Shinjuku's not-so secret garden is still a stunner.
One of the city’s most popular (but somehow least crowded) parks, Tokyoites regularly make their escape into the 58.3 hectares of gardens at Shinjuku Gyoen, designed in three separate styles: English landscape, formal French and traditional Japanese.
Shinjuku Gyoen has a long history, dating back to the Edo period as the garden of a feudal lord to later become an imperial garden for entertaining guests during the early 20th century. Now, it’s a national garden open to the public, with wide, open lawns and peaceful stretches of water running through the three main sections.
In the Japanese garden, the oldest of the three, there are tea houses where you can experience drinking Japanese kocha in an oh-so traditional context. Come here for pavilions, manicured shrubbery and artfully composed scenery too. In the first couple of weeks in November the Japanese garden hosts an annual exhibition of chrysanthemum, the symbol of the Japanese Imperial Family.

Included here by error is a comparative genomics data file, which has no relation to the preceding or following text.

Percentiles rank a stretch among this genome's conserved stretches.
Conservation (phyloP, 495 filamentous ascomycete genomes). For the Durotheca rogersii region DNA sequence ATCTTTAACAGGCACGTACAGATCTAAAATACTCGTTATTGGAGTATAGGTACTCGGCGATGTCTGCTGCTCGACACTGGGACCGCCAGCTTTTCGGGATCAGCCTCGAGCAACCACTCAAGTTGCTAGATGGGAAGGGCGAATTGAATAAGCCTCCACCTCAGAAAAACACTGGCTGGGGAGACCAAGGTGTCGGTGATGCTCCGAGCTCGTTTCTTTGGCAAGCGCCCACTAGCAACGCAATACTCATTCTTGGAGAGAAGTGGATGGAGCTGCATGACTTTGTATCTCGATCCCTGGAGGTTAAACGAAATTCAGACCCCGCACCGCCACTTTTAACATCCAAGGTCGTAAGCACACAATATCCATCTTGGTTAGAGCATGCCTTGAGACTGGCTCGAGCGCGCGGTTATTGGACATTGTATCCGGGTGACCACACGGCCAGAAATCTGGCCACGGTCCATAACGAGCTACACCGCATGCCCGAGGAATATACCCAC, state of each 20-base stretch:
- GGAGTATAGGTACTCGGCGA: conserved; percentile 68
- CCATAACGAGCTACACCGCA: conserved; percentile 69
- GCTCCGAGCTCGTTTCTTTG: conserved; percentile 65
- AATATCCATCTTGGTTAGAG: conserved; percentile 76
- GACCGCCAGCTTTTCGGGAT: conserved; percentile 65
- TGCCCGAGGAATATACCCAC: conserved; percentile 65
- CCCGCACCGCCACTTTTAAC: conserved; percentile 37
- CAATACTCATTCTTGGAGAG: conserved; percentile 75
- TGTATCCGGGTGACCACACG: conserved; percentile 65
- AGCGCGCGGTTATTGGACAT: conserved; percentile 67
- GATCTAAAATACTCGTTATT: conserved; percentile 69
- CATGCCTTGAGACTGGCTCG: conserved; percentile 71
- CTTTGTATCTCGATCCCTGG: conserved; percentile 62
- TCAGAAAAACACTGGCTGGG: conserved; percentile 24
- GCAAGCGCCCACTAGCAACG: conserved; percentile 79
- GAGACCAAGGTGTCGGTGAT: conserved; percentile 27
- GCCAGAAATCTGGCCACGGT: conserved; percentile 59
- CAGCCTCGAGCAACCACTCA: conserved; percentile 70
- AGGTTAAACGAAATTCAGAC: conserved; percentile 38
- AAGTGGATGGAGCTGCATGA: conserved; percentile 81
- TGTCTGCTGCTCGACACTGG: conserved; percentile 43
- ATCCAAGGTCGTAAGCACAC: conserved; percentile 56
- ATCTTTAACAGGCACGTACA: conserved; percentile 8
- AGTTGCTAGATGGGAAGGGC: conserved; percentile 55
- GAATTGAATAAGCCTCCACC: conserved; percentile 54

The French formal garden replicates the famous structural designs seen back in Europe, while the English landscape garden’s spacious green lawns are encircled by dozens of cherry blossom trees making it a popular hanami (cherry blossom viewing) spot in spring. Come fall, the park, particularly the Japanese garden, transforms into a kaleidoscope of reds, golds and browns.
The greenhouse displays tropical flowers that you can enjoy throughout the year. There’s also a restaurant, information center, art gallery and lots of rest areas to enjoy the scenery.
There are three entrance gates to the park: Shinjuku and Okido (North), and Sendagaya (South). You do have to pay a small fee to enter the park, which closes at 4 p.m, and there are no pets, ball games or alcohol allowed. The rules might seem stern but it’s this way that the park remains so serene and soothing.